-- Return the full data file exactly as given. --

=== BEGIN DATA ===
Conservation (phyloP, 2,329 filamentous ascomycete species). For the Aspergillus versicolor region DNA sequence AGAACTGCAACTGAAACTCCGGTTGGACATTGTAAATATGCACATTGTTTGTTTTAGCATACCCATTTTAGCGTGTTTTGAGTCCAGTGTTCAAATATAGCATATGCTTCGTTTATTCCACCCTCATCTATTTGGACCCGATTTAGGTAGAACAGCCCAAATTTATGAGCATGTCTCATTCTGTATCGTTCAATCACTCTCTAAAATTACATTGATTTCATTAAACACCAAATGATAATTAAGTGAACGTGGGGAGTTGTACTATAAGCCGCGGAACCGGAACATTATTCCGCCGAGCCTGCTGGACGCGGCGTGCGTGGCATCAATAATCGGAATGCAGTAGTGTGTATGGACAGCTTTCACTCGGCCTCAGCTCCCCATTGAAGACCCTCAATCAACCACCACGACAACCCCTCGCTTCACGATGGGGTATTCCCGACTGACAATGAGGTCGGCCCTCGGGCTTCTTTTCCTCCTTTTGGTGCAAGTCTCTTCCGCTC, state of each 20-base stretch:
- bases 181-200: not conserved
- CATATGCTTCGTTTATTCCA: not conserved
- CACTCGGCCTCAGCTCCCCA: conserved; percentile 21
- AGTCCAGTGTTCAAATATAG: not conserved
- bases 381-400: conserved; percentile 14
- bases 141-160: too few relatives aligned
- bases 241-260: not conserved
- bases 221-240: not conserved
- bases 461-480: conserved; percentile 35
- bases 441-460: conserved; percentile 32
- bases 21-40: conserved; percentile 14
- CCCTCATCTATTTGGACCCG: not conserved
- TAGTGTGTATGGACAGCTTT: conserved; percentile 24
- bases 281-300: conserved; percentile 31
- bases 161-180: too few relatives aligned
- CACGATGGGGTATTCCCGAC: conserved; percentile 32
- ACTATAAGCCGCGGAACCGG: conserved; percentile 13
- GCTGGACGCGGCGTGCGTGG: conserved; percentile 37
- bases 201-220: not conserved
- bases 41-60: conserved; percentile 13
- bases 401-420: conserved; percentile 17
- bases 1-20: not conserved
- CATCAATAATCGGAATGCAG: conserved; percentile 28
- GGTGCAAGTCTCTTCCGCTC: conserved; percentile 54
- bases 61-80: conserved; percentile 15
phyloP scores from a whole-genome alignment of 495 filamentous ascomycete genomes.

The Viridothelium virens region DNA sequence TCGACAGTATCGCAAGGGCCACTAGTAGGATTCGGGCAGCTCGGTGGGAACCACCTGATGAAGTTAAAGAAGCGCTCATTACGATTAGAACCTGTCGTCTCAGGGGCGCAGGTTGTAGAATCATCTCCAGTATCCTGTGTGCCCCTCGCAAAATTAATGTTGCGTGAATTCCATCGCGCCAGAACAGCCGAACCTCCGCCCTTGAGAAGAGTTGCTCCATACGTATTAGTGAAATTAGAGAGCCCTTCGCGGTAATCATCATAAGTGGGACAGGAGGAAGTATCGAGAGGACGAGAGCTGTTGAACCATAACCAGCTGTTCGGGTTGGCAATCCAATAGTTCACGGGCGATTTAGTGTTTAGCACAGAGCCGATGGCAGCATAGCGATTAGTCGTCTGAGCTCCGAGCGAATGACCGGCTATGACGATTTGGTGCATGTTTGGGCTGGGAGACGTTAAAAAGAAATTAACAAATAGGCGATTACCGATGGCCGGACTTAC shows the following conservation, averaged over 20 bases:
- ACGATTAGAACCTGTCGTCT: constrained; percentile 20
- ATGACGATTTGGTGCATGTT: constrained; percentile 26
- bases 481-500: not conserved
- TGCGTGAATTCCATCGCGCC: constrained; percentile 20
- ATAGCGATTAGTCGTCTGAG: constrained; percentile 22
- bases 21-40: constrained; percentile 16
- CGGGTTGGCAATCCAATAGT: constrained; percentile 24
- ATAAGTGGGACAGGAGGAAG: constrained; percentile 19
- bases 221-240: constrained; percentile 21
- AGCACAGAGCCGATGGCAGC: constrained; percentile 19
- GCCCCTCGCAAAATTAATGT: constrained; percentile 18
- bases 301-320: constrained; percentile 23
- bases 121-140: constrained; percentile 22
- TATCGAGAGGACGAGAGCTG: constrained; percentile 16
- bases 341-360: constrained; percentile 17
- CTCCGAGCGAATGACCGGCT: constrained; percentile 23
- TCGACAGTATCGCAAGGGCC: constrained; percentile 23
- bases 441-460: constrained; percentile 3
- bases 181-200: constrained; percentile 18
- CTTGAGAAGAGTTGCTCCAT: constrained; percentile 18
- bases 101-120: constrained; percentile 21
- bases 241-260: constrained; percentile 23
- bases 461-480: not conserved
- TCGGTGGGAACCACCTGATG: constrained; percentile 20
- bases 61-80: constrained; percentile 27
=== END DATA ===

Conservation (phyloP, 2,329 filamentous ascomycete species). For the Aspergillus versicolor region DNA sequence AGAACTGCAACTGAAACTCCGGTTGGACATTGTAAATATGCACATTGTTTGTTTTAGCATACCCATTTTAGCGTGTTTTGAGTCCAGTGTTCAAATATAGCATATGCTTCGTTTATTCCACCCTCATCTATTTGGACCCGATTTAGGTAGAACAGCCCAAATTTATGAGCATGTCTCATTCTGTATCGTTCAATCACTCTCTAAAATTACATTGATTTCATTAAACACCAAATGATAATTAAGTGAACGTGGGGAGTTGTACTATAAGCCGCGGAACCGGAACATTATTCCGCCGAGCCTGCTGGACGCGGCGTGCGTGGCATCAATAATCGGAATGCAGTAGTGTGTATGGACAGCTTTCACTCGGCCTCAGCTCCCCATTGAAGACCCTCAATCAACCACCACGACAACCCCTCGCTTCACGATGGGGTATTCCCGACTGACAATGAGGTCGGCCCTCGGGCTTCTTTTCCTCCTTTTGGTGCAAGTCTCTTCCGCTC, state of each 20-base stretch:
- bases 181-200: not conserved
- CATATGCTTCGTTTATTCCA: not conserved
- CACTCGGCCTCAGCTCCCCA: conserved; percentile 21
- AGTCCAGTGTTCAAATATAG: not conserved
- bases 381-400: conserved; percentile 14
- bases 141-160: too few relatives aligned
- bases 241-260: not conserved
- bases 221-240: not conserved
- bases 461-480: conserved; percentile 35
- bases 441-460: conserved; percentile 32
- bases 21-40: conserved; percentile 14
- CCCTCATCTATTTGGACCCG: not conserved
- TAGTGTGTATGGACAGCTTT: conserved; percentile 24
- bases 281-300: conserved; percentile 31
- bases 161-180: too few relatives aligned
- CACGATGGGGTATTCCCGAC: conserved; percentile 32
- ACTATAAGCCGCGGAACCGG: conserved; percentile 13
- GCTGGACGCGGCGTGCGTGG: conserved; percentile 37
- bases 201-220: not conserved
- bases 41-60: conserved; percentile 13
- bases 401-420: conserved; percentile 17
- bases 1-20: not conserved
- CATCAATAATCGGAATGCAG: conserved; percentile 28
- GGTGCAAGTCTCTTCCGCTC: conserved; percentile 54
- bases 61-80: conserved; percentile 15
phyloP scores from a whole-genome alignment of 495 filamentous ascomycete genomes.

The Viridothelium virens region DNA sequence TCGACAGTATCGCAAGGGCCACTAGTAGGATTCGGGCAGCTCGGTGGGAACCACCTGATGAAGTTAAAGAAGCGCTCATTACGATTAGAACCTGTCGTCTCAGGGGCGCAGGTTGTAGAATCATCTCCAGTATCCTGTGTGCCCCTCGCAAAATTAATGTTGCGTGAATTCCATCGCGCCAGAACAGCCGAACCTCCGCCCTTGAGAAGAGTTGCTCCATACGTATTAGTGAAATTAGAGAGCCCTTCGCGGTAATCATCATAAGTGGGACAGGAGGAAGTATCGAGAGGACGAGAGCTGTTGAACCATAACCAGCTGTTCGGGTTGGCAATCCAATAGTTCACGGGCGATTTAGTGTTTAGCACAGAGCCGATGGCAGCATAGCGATTAGTCGTCTGAGCTCCGAGCGAATGACCGGCTATGACGATTTGGTGCATGTTTGGGCTGGGAGACGTTAAAAAGAAATTAACAAATAGGCGATTACCGATGGCCGGACTTAC shows the following conservation, averaged over 20 bases:
- ACGATTAGAACCTGTCGTCT: constrained; percentile 20
- ATGACGATTTGGTGCATGTT: constrained; percentile 26
- bases 481-500: not conserved
- TGCGTGAATTCCATCGCGCC: constrained; percentile 20
- ATAGCGATTAGTCGTCTGAG: constrained; percentile 22
- bases 21-40: constrained; percentile 16
- CGGGTTGGCAATCCAATAGT: constrained; percentile 24
- ATAAGTGGGACAGGAGGAAG: constrained; percentile 19
- bases 221-240: constrained; percentile 21
- AGCACAGAGCCGATGGCAGC: constrained; percentile 19
- GCCCCTCGCAAAATTAATGT: constrained; percentile 18
- bases 301-320: constrained; percentile 23
- bases 121-140: constrained; percentile 22
- TATCGAGAGGACGAGAGCTG: constrained; percentile 16
- bases 341-360: constrained; percentile 17
- CTCCGAGCGAATGACCGGCT: constrained; percentile 23
- TCGACAGTATCGCAAGGGCC: constrained; percentile 23
- bases 441-460: constrained; percentile 3
- bases 181-200: constrained; percentile 18
- CTTGAGAAGAGTTGCTCCAT: constrained; percentile 18
- bases 101-120: constrained; percentile 21
- bases 241-260: constrained; percentile 23
- bases 461-480: not conserved
- TCGGTGGGAACCACCTGATG: constrained; percentile 20
- bases 61-80: constrained; percentile 27